On the one hand, Robson brings some skills the Whitecaps need on paper: he's quality from set pieces, shoots from long range, is a vocal midfield general, and can deliver accurate passes at a variety of distances. This past season in the English Championship he was Middlesborough's most valuable player, which darned well ought to suggest he can be a first-class contributor in Major League Soccer.
On the other hand, MLS is a weird league. The referees are difficult, the play is rough even by Championship standards, and of course there's the travel. Robson's already been politely bewildered by North America's media culture, as the sheer level of access given to hacks and the demands upon his time by an insistent press actually got him to voice his disbelief his first week here. He's thrown his arms up a couple of times in shock already at some of the things players and referees get away with on the field around here, and frankly he was always a bit of a discipline case even in England. Eric Hassli was remarkably less effective after the first half of last season because he had to tone down his devil-may-care playing style to suit MLS's capricious officiating. Barry Robson may have to do the same thing.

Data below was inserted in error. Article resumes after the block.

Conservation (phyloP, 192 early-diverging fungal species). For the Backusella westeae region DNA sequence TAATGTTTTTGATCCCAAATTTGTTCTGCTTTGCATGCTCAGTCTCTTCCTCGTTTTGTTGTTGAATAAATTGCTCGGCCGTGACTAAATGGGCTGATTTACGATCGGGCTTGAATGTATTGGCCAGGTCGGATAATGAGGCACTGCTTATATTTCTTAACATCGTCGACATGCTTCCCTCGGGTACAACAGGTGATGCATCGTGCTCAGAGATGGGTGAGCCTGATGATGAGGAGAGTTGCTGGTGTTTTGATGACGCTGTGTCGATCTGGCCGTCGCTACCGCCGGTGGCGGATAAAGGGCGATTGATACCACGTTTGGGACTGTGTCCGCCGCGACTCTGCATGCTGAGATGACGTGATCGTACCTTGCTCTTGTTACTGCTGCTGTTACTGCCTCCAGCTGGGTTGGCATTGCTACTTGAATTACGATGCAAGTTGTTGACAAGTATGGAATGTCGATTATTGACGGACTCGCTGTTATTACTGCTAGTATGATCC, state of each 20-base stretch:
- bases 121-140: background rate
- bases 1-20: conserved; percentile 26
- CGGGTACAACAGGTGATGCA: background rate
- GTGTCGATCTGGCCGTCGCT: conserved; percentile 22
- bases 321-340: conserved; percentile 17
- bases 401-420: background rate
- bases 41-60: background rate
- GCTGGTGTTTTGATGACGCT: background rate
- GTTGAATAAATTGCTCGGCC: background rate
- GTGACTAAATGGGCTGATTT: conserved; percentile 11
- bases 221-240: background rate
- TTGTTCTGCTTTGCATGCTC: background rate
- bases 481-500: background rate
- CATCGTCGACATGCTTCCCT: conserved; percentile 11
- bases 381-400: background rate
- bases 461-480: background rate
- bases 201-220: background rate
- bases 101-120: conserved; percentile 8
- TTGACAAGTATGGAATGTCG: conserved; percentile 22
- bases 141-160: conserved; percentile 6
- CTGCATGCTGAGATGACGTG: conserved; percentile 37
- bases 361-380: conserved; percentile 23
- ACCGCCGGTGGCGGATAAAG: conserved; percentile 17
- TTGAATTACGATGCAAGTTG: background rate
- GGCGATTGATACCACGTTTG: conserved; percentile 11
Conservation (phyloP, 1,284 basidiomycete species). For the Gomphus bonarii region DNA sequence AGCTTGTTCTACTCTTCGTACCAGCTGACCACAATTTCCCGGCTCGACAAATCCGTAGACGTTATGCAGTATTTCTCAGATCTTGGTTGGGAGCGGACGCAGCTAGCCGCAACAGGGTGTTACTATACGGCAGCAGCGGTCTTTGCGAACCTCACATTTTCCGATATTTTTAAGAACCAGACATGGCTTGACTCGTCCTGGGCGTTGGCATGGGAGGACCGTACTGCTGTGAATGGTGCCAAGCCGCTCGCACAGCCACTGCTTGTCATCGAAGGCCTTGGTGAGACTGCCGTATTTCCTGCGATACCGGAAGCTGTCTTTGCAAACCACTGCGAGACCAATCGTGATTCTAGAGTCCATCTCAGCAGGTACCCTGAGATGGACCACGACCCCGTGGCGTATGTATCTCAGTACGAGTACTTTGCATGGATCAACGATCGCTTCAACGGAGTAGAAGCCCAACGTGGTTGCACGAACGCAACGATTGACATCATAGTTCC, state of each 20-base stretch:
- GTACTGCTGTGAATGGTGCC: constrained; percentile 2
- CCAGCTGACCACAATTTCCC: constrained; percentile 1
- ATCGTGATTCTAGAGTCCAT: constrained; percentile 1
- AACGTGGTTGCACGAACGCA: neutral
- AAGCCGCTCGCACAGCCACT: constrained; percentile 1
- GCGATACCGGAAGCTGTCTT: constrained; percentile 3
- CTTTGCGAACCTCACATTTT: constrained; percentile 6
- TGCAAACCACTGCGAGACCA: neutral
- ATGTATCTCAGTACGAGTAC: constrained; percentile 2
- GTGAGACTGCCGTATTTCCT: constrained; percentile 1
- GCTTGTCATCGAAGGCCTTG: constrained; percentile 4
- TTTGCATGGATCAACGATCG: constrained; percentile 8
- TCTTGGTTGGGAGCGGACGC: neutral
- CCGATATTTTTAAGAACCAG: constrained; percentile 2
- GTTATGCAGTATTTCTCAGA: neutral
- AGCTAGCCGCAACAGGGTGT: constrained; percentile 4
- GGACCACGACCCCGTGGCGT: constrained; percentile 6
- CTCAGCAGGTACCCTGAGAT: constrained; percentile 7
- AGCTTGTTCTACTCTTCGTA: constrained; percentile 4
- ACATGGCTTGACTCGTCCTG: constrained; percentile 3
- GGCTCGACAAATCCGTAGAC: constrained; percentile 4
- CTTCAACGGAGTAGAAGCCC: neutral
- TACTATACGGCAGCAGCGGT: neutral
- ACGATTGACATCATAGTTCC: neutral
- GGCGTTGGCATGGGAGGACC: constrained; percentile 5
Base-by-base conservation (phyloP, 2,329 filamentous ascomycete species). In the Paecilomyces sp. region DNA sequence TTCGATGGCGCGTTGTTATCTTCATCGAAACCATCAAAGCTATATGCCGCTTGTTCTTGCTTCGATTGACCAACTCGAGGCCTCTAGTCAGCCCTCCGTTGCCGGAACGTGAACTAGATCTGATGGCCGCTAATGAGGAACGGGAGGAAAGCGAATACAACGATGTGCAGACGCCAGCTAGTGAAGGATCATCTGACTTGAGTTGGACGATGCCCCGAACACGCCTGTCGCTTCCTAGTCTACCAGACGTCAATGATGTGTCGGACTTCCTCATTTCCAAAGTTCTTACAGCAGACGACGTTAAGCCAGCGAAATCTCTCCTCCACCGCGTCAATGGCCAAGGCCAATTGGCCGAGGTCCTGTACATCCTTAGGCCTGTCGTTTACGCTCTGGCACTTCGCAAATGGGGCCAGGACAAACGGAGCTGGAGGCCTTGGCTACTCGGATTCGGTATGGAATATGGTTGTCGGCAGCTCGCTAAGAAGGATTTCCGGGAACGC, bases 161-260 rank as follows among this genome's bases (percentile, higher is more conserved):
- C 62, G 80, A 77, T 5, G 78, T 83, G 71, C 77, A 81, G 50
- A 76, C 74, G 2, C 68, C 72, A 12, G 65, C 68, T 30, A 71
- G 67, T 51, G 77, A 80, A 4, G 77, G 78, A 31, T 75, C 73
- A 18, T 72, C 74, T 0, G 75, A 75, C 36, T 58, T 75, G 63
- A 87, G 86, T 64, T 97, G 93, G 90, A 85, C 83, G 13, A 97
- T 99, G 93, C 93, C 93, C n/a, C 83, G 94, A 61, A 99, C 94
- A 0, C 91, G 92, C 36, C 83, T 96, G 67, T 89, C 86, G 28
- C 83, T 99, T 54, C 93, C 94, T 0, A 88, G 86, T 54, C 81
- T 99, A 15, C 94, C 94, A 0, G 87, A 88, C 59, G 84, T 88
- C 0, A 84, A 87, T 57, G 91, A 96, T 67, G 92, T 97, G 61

So far, Robson has been good for the Whitecaps but that's it. He's still trying to find the speed and his role in the team hasn't been entirely cleared up yet: against Chivas USA he spent way more time than a player of his calibre should standing around waiting for the ball because the team's tactics just weren't set up to get him the right touches. He's the sort of player who might absolutely hammer this league for two or three seasons, or he might be brought up in "Top 10 Worst MLS DP Signings" slideshows for the next decade. It could really go either way.